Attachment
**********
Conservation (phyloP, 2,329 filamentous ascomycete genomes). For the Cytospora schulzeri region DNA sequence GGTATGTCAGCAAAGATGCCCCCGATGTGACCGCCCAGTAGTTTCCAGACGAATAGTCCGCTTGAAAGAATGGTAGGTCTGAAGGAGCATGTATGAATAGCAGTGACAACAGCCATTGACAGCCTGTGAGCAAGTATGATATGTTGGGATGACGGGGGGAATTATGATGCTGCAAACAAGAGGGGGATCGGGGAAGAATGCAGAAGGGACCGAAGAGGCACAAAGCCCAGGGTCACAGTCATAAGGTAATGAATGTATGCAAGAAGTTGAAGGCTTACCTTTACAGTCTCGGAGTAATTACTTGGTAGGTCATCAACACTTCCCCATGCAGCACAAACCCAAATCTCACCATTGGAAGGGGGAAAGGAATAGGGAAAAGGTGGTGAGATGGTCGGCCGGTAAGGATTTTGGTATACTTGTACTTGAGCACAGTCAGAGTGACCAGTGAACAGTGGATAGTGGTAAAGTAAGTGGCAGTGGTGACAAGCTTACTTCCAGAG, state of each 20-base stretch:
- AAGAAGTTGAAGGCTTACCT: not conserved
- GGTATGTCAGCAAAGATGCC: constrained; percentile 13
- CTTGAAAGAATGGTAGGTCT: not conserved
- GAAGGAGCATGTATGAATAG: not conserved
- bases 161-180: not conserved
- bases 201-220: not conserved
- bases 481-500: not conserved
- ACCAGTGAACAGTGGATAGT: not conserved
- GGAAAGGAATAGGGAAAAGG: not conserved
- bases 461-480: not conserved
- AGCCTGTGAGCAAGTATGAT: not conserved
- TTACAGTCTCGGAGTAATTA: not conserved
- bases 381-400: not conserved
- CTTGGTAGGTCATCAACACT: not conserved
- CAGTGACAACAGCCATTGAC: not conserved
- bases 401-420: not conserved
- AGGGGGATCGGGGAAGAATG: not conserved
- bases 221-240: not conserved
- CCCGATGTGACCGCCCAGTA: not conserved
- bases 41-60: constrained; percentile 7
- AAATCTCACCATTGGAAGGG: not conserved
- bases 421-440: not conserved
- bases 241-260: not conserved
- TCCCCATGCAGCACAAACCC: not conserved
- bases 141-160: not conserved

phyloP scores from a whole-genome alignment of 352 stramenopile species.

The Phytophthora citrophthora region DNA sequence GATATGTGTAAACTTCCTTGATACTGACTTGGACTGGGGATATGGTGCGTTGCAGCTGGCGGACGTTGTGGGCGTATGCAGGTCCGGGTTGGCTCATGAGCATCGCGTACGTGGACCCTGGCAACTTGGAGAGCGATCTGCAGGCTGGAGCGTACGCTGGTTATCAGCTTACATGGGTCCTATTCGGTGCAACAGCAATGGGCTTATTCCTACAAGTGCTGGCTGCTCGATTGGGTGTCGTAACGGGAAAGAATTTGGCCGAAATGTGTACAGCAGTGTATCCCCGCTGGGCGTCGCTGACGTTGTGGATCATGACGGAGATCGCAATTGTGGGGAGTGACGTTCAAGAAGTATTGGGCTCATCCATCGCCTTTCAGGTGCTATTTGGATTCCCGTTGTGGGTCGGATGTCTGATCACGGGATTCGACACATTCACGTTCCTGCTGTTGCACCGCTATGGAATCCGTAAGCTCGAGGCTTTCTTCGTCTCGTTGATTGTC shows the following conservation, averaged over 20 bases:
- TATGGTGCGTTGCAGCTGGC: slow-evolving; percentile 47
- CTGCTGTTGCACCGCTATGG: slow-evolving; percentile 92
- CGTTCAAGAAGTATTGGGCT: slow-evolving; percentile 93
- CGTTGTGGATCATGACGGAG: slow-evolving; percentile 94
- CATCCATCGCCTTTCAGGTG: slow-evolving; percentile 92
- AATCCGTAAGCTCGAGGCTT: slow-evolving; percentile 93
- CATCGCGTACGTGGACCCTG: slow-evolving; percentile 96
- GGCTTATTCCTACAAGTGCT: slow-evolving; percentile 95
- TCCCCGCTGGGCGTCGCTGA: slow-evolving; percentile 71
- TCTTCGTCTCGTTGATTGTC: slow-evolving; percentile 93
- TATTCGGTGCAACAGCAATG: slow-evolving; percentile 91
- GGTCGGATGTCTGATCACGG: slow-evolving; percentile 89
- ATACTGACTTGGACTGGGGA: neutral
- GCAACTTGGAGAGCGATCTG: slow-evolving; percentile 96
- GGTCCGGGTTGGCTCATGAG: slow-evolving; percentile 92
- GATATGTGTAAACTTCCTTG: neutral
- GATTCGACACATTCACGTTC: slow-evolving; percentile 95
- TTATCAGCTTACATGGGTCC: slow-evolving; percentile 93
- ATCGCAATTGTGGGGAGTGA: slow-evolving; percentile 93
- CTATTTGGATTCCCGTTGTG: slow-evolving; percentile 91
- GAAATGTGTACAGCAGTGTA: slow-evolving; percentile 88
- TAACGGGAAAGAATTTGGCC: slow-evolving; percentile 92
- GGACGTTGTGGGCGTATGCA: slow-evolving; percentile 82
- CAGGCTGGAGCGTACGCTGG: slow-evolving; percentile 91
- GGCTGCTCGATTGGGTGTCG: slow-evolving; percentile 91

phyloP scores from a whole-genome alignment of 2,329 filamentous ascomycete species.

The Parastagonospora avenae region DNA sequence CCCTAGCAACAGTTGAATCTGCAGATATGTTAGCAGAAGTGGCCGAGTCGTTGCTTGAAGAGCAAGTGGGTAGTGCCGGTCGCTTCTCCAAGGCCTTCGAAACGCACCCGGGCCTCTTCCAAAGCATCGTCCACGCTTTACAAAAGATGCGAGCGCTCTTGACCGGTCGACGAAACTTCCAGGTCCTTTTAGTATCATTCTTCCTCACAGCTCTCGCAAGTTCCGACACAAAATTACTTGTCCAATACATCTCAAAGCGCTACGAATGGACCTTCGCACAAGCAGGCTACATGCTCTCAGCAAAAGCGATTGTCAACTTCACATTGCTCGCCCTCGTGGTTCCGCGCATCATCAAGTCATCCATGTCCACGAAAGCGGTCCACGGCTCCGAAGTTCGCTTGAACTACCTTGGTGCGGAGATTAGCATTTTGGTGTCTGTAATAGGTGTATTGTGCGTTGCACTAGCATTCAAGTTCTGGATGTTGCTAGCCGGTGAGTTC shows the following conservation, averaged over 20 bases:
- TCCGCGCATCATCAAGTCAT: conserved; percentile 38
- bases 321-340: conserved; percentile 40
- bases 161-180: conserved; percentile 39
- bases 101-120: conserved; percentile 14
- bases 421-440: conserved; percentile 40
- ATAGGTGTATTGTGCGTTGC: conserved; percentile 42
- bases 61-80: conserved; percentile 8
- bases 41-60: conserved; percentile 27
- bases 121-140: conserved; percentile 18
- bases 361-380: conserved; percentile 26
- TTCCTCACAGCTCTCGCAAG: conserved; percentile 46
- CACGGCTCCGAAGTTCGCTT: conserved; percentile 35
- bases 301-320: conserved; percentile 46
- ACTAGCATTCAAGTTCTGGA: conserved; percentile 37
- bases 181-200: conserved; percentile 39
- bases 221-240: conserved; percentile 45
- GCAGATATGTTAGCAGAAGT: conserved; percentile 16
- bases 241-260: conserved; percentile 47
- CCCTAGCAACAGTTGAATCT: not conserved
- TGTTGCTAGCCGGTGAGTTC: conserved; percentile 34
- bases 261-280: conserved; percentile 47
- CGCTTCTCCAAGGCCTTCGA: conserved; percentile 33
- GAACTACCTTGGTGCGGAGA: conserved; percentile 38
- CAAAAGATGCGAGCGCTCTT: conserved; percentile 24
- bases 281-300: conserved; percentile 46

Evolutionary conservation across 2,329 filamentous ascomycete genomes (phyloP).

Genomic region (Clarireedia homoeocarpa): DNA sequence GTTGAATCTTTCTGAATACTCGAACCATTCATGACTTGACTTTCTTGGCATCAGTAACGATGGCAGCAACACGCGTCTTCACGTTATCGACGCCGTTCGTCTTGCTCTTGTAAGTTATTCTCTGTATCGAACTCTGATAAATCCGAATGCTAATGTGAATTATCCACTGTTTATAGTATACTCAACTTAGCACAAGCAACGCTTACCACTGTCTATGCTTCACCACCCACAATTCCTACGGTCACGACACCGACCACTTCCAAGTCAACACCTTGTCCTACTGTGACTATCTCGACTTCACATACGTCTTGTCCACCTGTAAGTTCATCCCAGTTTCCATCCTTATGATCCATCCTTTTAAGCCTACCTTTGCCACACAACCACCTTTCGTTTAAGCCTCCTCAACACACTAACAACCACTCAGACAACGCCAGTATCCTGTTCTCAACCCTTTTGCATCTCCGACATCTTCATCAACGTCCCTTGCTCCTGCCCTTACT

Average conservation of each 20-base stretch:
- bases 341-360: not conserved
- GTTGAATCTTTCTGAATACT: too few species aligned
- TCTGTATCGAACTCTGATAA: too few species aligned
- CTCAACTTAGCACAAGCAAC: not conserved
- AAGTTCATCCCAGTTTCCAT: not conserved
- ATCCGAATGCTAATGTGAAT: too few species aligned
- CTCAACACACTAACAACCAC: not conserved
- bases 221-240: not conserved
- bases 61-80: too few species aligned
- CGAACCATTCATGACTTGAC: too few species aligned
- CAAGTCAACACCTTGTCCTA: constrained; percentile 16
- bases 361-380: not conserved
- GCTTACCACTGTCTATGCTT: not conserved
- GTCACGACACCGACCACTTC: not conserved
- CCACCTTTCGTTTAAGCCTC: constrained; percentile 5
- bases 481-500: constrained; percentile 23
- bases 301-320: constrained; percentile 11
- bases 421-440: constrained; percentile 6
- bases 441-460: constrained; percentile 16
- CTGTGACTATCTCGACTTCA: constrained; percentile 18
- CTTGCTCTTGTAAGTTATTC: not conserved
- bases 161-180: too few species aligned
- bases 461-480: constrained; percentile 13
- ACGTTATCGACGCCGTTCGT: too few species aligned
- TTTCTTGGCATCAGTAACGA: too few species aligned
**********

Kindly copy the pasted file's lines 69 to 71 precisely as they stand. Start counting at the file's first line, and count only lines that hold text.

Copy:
- ACTAGCATTCAAGTTCTGGA: conserved; percentile 37
- bases 181-200: conserved; percentile 39
- bases 221-240: conserved; percentile 45